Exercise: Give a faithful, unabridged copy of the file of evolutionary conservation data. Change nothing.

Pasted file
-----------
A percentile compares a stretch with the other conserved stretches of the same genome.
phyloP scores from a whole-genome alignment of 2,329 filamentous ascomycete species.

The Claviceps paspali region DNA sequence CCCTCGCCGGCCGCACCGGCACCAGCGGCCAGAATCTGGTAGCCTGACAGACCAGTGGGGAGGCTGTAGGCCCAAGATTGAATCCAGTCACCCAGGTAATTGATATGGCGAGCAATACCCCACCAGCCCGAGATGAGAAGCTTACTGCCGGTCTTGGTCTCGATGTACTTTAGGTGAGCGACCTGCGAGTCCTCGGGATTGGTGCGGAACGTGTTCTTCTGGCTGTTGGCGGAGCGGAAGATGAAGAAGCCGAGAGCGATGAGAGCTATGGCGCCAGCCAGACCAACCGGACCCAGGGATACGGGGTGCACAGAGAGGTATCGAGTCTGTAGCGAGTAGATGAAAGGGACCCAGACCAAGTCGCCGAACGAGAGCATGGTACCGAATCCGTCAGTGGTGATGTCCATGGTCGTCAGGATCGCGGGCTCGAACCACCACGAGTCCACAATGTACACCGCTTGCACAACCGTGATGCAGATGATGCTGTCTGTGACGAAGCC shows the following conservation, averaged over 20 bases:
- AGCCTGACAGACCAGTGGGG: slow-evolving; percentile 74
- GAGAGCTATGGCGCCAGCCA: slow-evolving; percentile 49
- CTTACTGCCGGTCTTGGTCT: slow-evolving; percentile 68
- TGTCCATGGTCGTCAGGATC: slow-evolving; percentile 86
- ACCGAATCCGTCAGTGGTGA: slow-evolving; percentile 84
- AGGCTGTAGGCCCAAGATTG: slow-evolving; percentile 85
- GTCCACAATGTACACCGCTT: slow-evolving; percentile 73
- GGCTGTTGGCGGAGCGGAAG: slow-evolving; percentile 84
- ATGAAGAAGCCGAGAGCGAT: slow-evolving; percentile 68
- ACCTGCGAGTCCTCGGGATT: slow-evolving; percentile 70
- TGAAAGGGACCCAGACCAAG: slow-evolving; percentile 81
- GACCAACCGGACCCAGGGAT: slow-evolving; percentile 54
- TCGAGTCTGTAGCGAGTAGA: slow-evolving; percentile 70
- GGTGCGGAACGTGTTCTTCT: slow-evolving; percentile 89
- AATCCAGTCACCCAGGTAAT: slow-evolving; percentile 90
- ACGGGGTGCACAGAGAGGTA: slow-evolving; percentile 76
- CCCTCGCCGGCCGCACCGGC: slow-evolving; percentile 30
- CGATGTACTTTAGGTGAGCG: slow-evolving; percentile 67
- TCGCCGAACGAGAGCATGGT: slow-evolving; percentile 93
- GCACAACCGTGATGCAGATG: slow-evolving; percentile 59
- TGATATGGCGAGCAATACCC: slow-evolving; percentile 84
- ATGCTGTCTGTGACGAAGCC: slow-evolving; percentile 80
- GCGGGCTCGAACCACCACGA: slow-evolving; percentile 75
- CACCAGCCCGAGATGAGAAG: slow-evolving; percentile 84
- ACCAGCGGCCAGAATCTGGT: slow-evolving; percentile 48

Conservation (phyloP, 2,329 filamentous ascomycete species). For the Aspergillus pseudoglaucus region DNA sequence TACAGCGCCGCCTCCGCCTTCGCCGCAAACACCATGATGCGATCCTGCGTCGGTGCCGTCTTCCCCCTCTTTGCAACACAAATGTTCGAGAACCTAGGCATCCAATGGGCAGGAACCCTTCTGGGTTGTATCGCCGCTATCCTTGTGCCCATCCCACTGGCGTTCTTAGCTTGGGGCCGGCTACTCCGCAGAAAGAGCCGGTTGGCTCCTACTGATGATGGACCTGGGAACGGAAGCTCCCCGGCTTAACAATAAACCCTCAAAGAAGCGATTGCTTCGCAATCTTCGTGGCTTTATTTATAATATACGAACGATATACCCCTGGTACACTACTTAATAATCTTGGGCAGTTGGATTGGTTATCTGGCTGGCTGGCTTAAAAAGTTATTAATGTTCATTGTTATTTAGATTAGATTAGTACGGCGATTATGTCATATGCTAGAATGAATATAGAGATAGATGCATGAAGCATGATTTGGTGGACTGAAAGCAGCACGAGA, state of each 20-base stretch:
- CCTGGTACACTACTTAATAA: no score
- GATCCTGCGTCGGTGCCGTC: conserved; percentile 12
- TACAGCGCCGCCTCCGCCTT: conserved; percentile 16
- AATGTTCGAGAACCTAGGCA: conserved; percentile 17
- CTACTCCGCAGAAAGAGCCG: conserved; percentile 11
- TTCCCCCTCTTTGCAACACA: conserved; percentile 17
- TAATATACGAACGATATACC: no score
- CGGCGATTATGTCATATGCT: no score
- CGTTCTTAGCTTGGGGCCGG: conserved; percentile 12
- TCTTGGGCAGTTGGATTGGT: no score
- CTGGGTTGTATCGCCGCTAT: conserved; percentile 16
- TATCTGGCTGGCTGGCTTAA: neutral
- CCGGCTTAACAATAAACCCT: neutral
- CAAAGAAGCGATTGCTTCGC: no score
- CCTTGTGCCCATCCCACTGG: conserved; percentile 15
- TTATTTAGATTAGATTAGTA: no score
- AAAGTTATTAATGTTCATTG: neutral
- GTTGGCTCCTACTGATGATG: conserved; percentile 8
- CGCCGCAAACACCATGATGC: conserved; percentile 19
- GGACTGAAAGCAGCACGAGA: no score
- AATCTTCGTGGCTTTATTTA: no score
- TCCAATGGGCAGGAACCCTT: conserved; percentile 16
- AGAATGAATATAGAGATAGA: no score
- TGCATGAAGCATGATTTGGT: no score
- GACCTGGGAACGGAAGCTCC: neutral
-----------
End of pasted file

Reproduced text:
A percentile compares a stretch with the other conserved stretches of the same genome.
phyloP scores from a whole-genome alignment of 2,329 filamentous ascomycete species.

The Claviceps paspali region DNA sequence CCCTCGCCGGCCGCACCGGCACCAGCGGCCAGAATCTGGTAGCCTGACAGACCAGTGGGGAGGCTGTAGGCCCAAGATTGAATCCAGTCACCCAGGTAATTGATATGGCGAGCAATACCCCACCAGCCCGAGATGAGAAGCTTACTGCCGGTCTTGGTCTCGATGTACTTTAGGTGAGCGACCTGCGAGTCCTCGGGATTGGTGCGGAACGTGTTCTTCTGGCTGTTGGCGGAGCGGAAGATGAAGAAGCCGAGAGCGATGAGAGCTATGGCGCCAGCCAGACCAACCGGACCCAGGGATACGGGGTGCACAGAGAGGTATCGAGTCTGTAGCGAGTAGATGAAAGGGACCCAGACCAAGTCGCCGAACGAGAGCATGGTACCGAATCCGTCAGTGGTGATGTCCATGGTCGTCAGGATCGCGGGCTCGAACCACCACGAGTCCACAATGTACACCGCTTGCACAACCGTGATGCAGATGATGCTGTCTGTGACGAAGCC shows the following conservation, averaged over 20 bases:
- AGCCTGACAGACCAGTGGGG: slow-evolving; percentile 74
- GAGAGCTATGGCGCCAGCCA: slow-evolving; percentile 49
- CTTACTGCCGGTCTTGGTCT: slow-evolving; percentile 68
- TGTCCATGGTCGTCAGGATC: slow-evolving; percentile 86
- ACCGAATCCGTCAGTGGTGA: slow-evolving; percentile 84
- AGGCTGTAGGCCCAAGATTG: slow-evolving; percentile 85
- GTCCACAATGTACACCGCTT: slow-evolving; percentile 73
- GGCTGTTGGCGGAGCGGAAG: slow-evolving; percentile 84
- ATGAAGAAGCCGAGAGCGAT: slow-evolving; percentile 68
- ACCTGCGAGTCCTCGGGATT: slow-evolving; percentile 70
- TGAAAGGGACCCAGACCAAG: slow-evolving; percentile 81
- GACCAACCGGACCCAGGGAT: slow-evolving; percentile 54
- TCGAGTCTGTAGCGAGTAGA: slow-evolving; percentile 70
- GGTGCGGAACGTGTTCTTCT: slow-evolving; percentile 89
- AATCCAGTCACCCAGGTAAT: slow-evolving; percentile 90
- ACGGGGTGCACAGAGAGGTA: slow-evolving; percentile 76
- CCCTCGCCGGCCGCACCGGC: slow-evolving; percentile 30
- CGATGTACTTTAGGTGAGCG: slow-evolving; percentile 67
- TCGCCGAACGAGAGCATGGT: slow-evolving; percentile 93
- GCACAACCGTGATGCAGATG: slow-evolving; percentile 59
- TGATATGGCGAGCAATACCC: slow-evolving; percentile 84
- ATGCTGTCTGTGACGAAGCC: slow-evolving; percentile 80
- GCGGGCTCGAACCACCACGA: slow-evolving; percentile 75
- CACCAGCCCGAGATGAGAAG: slow-evolving; percentile 84
- ACCAGCGGCCAGAATCTGGT: slow-evolving; percentile 48

Conservation (phyloP, 2,329 filamentous ascomycete species). For the Aspergillus pseudoglaucus region DNA sequence TACAGCGCCGCCTCCGCCTTCGCCGCAAACACCATGATGCGATCCTGCGTCGGTGCCGTCTTCCCCCTCTTTGCAACACAAATGTTCGAGAACCTAGGCATCCAATGGGCAGGAACCCTTCTGGGTTGTATCGCCGCTATCCTTGTGCCCATCCCACTGGCGTTCTTAGCTTGGGGCCGGCTACTCCGCAGAAAGAGCCGGTTGGCTCCTACTGATGATGGACCTGGGAACGGAAGCTCCCCGGCTTAACAATAAACCCTCAAAGAAGCGATTGCTTCGCAATCTTCGTGGCTTTATTTATAATATACGAACGATATACCCCTGGTACACTACTTAATAATCTTGGGCAGTTGGATTGGTTATCTGGCTGGCTGGCTTAAAAAGTTATTAATGTTCATTGTTATTTAGATTAGATTAGTACGGCGATTATGTCATATGCTAGAATGAATATAGAGATAGATGCATGAAGCATGATTTGGTGGACTGAAAGCAGCACGAGA, state of each 20-base stretch:
- CCTGGTACACTACTTAATAA: no score
- GATCCTGCGTCGGTGCCGTC: conserved; percentile 12
- TACAGCGCCGCCTCCGCCTT: conserved; percentile 16
- AATGTTCGAGAACCTAGGCA: conserved; percentile 17
- CTACTCCGCAGAAAGAGCCG: conserved; percentile 11
- TTCCCCCTCTTTGCAACACA: conserved; percentile 17
- TAATATACGAACGATATACC: no score
- CGGCGATTATGTCATATGCT: no score
- CGTTCTTAGCTTGGGGCCGG: conserved; percentile 12
- TCTTGGGCAGTTGGATTGGT: no score
- CTGGGTTGTATCGCCGCTAT: conserved; percentile 16
- TATCTGGCTGGCTGGCTTAA: neutral
- CCGGCTTAACAATAAACCCT: neutral
- CAAAGAAGCGATTGCTTCGC: no score
- CCTTGTGCCCATCCCACTGG: conserved; percentile 15
- TTATTTAGATTAGATTAGTA: no score
- AAAGTTATTAATGTTCATTG: neutral
- GTTGGCTCCTACTGATGATG: conserved; percentile 8
- CGCCGCAAACACCATGATGC: conserved; percentile 19
- GGACTGAAAGCAGCACGAGA: no score
- AATCTTCGTGGCTTTATTTA: no score
- TCCAATGGGCAGGAACCCTT: conserved; percentile 16
- AGAATGAATATAGAGATAGA: no score
- TGCATGAAGCATGATTTGGT: no score
- GACCTGGGAACGGAAGCTCC: neutral